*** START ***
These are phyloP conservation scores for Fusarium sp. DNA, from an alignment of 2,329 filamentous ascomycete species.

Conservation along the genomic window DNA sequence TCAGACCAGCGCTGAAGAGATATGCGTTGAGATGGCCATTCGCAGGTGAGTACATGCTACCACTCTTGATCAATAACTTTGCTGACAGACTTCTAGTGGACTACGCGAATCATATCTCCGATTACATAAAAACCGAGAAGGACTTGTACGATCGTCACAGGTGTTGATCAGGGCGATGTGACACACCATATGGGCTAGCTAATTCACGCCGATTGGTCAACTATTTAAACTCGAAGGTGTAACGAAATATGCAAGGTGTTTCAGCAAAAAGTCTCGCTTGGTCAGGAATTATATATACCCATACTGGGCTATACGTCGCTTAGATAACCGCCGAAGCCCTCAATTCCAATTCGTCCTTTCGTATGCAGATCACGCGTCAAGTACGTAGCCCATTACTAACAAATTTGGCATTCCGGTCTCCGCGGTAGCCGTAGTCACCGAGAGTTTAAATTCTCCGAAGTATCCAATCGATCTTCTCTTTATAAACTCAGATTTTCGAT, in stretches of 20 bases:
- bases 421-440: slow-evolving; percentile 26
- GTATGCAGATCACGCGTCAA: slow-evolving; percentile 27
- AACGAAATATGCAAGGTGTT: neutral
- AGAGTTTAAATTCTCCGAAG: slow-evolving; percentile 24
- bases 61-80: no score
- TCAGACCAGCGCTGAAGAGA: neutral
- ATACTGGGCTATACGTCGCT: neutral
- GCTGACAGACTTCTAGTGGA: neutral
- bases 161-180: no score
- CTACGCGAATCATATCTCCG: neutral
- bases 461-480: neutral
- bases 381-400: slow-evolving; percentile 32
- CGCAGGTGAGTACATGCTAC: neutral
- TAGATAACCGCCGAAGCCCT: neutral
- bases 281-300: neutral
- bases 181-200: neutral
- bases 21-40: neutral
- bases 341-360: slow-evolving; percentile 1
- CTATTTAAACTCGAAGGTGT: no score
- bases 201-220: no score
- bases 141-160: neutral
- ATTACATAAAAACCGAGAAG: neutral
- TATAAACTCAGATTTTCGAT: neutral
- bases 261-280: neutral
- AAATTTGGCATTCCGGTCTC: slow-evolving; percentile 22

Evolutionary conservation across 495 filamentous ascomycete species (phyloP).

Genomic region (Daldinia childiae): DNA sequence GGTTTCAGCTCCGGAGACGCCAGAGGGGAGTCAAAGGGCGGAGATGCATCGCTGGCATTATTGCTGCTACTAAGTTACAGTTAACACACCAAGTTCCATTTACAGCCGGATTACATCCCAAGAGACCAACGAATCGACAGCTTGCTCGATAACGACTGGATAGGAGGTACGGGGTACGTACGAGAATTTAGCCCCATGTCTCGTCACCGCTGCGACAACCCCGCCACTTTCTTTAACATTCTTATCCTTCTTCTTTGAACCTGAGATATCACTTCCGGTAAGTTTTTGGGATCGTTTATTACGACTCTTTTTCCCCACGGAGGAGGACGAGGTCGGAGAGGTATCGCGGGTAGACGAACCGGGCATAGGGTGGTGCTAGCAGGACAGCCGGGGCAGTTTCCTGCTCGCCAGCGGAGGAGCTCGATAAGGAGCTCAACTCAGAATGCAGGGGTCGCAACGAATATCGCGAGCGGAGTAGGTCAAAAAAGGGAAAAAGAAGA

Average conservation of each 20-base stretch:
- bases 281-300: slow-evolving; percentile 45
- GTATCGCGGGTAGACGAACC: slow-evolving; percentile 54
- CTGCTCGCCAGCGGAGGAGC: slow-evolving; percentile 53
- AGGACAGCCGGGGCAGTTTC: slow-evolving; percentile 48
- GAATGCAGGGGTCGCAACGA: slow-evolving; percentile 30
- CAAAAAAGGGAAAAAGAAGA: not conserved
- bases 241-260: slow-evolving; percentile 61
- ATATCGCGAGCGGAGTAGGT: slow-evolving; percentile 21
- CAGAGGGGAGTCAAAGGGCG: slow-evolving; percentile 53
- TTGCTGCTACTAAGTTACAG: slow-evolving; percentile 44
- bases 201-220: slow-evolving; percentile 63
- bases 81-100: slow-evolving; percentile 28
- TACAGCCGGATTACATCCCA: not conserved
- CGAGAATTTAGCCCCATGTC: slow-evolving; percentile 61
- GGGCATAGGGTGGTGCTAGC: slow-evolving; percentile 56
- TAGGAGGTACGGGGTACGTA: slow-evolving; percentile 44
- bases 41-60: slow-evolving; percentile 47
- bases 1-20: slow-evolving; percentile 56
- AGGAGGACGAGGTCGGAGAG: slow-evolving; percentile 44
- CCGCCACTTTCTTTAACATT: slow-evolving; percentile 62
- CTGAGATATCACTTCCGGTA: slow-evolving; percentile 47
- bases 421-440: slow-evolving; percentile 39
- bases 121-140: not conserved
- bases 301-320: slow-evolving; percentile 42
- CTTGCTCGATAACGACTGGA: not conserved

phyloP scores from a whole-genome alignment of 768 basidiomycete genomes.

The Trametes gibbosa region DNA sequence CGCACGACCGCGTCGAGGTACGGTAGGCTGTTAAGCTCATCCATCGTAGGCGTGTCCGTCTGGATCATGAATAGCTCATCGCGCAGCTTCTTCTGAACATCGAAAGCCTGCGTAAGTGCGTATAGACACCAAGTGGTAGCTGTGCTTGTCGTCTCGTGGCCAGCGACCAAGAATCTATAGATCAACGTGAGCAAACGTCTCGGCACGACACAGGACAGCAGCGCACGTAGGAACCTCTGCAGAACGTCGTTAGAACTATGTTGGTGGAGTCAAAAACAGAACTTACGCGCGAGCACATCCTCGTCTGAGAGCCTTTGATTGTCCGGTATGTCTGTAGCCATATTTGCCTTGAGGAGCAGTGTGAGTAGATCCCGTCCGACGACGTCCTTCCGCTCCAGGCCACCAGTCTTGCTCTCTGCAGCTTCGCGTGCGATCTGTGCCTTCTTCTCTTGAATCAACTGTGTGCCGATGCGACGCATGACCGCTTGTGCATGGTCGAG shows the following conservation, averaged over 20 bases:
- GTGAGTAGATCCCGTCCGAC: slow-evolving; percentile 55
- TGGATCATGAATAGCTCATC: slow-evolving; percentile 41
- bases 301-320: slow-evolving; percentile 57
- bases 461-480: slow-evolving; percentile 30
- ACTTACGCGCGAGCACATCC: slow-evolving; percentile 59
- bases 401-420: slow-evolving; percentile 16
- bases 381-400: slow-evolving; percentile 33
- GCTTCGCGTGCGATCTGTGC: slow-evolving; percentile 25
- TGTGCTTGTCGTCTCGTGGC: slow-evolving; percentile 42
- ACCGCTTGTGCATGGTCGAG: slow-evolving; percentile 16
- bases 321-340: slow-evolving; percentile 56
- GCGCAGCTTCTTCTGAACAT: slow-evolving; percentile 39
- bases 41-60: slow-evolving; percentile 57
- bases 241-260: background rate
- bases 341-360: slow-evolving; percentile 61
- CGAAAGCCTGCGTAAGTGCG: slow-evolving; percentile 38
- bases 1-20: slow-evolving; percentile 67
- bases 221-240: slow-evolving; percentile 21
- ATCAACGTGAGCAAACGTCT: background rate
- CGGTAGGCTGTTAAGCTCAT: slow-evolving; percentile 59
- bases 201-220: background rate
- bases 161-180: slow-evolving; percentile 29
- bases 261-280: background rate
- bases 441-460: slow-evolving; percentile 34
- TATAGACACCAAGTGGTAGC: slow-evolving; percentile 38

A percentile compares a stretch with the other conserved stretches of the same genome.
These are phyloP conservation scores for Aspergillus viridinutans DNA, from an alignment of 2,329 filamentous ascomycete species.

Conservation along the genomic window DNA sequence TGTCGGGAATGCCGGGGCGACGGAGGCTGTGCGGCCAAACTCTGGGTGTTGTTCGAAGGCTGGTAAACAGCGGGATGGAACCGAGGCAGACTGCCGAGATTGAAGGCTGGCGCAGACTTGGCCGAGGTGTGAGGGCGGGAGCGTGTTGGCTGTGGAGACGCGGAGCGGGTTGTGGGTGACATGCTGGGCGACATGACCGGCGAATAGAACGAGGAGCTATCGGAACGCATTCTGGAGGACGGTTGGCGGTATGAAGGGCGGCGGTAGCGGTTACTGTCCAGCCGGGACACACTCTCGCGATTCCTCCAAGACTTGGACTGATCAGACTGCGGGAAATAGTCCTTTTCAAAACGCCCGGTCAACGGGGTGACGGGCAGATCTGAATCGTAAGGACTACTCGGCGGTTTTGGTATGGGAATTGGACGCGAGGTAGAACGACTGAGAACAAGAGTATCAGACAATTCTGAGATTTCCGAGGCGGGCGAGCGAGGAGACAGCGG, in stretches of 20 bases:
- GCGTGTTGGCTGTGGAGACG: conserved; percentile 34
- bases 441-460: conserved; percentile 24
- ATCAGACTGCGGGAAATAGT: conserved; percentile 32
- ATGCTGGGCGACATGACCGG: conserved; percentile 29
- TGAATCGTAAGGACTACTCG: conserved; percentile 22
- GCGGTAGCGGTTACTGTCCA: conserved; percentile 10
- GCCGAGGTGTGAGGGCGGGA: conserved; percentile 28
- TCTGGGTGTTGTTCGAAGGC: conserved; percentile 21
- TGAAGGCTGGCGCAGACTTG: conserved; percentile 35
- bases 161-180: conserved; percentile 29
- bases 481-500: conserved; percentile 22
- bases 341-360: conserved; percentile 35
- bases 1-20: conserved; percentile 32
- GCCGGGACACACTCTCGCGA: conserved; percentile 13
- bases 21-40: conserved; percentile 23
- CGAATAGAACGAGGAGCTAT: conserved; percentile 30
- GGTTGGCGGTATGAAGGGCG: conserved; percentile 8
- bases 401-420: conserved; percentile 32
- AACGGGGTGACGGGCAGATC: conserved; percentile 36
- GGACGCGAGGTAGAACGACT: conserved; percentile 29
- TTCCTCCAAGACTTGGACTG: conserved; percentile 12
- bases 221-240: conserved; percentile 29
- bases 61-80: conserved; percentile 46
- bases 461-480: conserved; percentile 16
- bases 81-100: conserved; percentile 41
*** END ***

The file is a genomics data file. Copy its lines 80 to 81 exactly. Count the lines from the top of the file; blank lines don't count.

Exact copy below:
- bases 261-280: background rate
- bases 441-460: slow-evolving; percentile 34